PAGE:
With AAC&U as an active partner, PKAL now has even greater potential to expand the number of faculty, administrators, and institutions involved in its programs and networks. PKAL is committed to working within existing and new AAC&U programs on general education and assessment, global learning, public health, and inclusive excellence in order to deepen the attention paid to STEM learning. In addition to helping to shape AAC&U conferences and institutes with respect to STEM, PKAL will co-host with AAC&U a new annual conference series entitled “Engaged STEM Learning,” beginning in March 2011.

If we are successful, more college and university students will experience STEM learning environments where they are actively engaged in learning relevant content with their peers and faculty members as partners in learning. We’ll see more students from diverse backgrounds entering and succeeding in STEM courses and programs at all levels and types of institutions. Students will no longer view general education courses in science and mathematics with dread or as burdensome requirements to “get out of the way”; instead, students will anticipate these courses with interest because they are more engaging and relevant to their experience. Reaching this vision will require a coordinated, two-pronged approach involving (1) continued faculty development to promote student-centered, interactive learning environments, and (2) focused, high-level leadership support to maintain, scale up, and sustain effective programmatic efforts at the departmental, institutional, and system levels. And institutional efforts must be aligned and connected to national efforts.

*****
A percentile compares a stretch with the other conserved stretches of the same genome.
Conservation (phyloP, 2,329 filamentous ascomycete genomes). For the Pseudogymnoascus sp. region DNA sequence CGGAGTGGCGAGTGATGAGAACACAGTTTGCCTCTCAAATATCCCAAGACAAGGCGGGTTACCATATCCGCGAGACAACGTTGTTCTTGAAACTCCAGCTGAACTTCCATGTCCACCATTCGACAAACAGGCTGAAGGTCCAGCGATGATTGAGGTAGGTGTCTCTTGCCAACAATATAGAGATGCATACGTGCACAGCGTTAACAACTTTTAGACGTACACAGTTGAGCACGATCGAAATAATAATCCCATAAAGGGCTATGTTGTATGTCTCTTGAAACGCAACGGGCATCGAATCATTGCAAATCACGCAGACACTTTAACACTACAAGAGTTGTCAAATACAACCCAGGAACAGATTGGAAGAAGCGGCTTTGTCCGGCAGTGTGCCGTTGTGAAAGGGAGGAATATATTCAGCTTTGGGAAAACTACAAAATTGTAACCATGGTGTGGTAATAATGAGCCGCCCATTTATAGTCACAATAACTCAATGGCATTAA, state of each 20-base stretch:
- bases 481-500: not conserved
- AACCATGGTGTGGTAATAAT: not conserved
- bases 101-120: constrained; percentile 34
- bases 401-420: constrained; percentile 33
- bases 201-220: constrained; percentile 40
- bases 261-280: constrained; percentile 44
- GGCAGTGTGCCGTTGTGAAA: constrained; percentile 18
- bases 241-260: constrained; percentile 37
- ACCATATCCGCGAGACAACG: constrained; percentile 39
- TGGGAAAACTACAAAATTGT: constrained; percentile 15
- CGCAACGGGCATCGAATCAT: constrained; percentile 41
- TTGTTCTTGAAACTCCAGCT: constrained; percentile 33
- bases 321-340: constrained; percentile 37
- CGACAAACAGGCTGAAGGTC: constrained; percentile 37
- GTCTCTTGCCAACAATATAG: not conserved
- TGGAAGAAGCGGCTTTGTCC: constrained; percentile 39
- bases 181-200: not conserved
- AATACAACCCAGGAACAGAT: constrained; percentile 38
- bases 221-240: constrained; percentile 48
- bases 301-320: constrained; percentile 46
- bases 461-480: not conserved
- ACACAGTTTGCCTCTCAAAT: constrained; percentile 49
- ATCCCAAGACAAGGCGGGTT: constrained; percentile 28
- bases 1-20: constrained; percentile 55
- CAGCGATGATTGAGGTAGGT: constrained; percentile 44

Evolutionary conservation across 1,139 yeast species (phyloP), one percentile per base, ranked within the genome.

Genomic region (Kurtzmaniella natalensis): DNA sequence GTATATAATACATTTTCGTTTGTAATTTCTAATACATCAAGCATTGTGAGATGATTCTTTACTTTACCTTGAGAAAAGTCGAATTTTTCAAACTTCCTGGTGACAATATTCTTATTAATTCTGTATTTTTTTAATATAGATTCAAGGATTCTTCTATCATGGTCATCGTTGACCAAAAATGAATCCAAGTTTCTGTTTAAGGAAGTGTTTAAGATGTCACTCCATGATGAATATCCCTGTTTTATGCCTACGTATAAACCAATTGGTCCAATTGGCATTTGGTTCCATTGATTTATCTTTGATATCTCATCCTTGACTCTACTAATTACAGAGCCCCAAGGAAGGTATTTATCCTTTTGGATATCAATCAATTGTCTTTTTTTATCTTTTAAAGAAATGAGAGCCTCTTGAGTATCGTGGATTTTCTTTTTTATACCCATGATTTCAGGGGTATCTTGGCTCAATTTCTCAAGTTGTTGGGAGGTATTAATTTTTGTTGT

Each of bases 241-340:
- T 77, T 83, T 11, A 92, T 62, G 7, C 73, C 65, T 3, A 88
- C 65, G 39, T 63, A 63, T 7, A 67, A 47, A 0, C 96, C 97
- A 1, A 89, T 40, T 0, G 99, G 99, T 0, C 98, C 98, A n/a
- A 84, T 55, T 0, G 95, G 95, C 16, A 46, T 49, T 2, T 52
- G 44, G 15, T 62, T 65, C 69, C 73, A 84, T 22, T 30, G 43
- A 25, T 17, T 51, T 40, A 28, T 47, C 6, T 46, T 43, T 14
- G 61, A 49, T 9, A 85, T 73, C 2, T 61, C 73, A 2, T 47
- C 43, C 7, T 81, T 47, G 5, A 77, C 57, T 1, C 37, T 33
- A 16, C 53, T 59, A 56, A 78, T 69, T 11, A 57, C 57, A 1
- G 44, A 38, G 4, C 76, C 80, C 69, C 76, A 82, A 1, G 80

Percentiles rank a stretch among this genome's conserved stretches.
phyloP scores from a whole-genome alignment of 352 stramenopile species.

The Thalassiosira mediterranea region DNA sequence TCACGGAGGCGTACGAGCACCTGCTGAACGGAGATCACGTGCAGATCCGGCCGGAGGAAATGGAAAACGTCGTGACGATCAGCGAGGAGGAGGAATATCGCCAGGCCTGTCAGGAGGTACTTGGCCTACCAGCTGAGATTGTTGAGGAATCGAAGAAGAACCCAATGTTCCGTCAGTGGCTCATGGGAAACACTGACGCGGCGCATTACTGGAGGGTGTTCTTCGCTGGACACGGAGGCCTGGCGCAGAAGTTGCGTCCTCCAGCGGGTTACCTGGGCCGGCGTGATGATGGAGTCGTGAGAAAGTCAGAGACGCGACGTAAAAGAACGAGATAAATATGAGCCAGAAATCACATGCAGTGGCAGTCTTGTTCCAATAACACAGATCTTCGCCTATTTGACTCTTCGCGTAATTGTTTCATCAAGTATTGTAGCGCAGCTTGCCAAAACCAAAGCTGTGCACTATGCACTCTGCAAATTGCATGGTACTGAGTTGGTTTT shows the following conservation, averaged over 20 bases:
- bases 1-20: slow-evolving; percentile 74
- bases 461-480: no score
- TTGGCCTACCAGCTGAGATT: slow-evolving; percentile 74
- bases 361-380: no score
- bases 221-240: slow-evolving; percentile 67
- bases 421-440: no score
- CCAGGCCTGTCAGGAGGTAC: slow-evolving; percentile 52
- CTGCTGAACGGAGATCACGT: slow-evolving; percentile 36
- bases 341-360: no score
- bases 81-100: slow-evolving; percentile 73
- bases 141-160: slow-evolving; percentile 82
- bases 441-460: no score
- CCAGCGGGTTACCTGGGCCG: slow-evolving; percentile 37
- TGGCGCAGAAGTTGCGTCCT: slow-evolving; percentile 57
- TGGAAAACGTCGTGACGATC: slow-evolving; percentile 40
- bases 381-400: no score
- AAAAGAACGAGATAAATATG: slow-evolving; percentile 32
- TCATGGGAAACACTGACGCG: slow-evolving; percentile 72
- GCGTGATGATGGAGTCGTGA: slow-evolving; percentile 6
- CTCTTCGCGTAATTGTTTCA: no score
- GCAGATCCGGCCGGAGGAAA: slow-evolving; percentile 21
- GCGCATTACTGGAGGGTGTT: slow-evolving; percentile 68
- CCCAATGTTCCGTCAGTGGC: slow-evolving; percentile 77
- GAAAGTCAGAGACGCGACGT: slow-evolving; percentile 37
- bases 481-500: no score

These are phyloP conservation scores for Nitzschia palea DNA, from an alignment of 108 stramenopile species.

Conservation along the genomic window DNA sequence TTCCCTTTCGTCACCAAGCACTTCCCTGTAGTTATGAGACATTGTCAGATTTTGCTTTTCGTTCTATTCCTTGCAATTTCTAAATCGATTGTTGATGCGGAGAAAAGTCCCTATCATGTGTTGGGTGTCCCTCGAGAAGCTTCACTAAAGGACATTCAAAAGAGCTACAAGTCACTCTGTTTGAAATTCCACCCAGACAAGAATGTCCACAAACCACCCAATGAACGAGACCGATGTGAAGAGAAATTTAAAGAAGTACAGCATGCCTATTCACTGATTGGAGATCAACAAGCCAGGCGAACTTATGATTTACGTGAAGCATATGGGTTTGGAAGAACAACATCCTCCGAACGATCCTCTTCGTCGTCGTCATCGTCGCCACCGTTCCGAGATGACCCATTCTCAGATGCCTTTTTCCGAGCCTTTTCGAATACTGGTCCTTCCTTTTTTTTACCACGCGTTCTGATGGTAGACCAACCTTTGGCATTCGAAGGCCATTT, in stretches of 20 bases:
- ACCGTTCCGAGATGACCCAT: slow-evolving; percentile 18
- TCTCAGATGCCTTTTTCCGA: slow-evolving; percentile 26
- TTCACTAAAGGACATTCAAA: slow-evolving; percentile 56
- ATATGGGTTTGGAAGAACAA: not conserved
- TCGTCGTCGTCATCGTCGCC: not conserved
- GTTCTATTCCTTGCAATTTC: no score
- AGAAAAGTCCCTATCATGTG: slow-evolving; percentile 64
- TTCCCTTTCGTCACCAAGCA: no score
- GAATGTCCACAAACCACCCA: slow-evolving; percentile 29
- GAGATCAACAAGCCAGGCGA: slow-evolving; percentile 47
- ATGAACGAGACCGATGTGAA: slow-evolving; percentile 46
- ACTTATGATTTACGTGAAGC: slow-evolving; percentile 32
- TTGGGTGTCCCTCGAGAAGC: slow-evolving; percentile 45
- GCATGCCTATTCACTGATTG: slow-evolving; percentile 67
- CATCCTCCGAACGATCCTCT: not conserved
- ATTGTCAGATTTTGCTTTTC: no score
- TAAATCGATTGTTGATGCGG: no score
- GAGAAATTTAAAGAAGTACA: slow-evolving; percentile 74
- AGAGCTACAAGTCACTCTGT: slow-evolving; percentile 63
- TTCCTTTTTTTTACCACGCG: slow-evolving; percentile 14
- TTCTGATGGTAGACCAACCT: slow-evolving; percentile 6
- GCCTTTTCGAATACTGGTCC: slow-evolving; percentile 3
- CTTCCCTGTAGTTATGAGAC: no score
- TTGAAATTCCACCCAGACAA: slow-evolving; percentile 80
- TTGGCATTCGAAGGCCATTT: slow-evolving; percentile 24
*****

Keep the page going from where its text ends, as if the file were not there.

References:

Center for Science, Mathematics, and Engineering Education. 1996. From Analysis to Action: Undergraduate Education in Science, Mathematics, Engineering, and Technology. Washington, DC: National Academies Press.

Fairweather, James. 2009. “Linking Evidence and Promising Practices in Science, Technology, Engineering, and Mathematics (STEM) Undergraduate Education.” Status Report, National Academies National Research Council Board of Science Education, Washington, DC, http://www.nationalacademies.org/bose/Fairweather_CommissionedPaper.pdf.

Froyd, Jeffrey E. 2007. “Evidence for the Efficacy of Student-active Learning Pedagogies.” Project Kaleidoscope, Washington, DC, http://www.pkal.org/documents/BibliographyofSALPedagogies.cfm.

Hart Research Associates. 2010. Raising the Bar: Employers’ Views on College Learning in the Wake of the Economic Downturn; A Survey among Employers Conducted on Behalf of the Association of American Colleges and Universities. Washington, DC: Hart Research Associates.

Kuh, George D. 2008. High-Impact Educational Practices: What They Are, Who Has Access to Them, and Why They Matter. Washington, DC: Association of American Colleges and Universities.

Labov, Jay. 2009. “Tipping Points vs. Rising Tides: Reflections on Changes in Undergraduate Education During the Past Decade.” Working paper, Project Kaleidoscope, Washington, DC.

Narum, Jeanne. 2008. “Transforming Undergraduate Programs in Science, Technology, Engineering and Mathematics: Looking Back and Looking Ahead.” Liberal Education 94 (2): 12–19.

National Advisory Group of Sigma Xi, The Scientific Research Society. 1989. An Exploration of the Nature and Quality of Undergraduate Education in Science, Mathematics and Engineering: A Report of the National Advisory Group of Sigma Xi, The Scientific Research Society. New Haven, CT: Sigma Xi,
The Scientific Research Society.

Project Kaleidoscope. 1991. What Works: Building Natural Science Communities. Washington, DC: Project Kaleidoscope, http://pkal.org/documents/VolumeI.cfm


Susan Elrod is executive director of Project Kaleidoscope


To respond to this article, e-mail liberaled@aacu.org, with the author’s name on the subject line.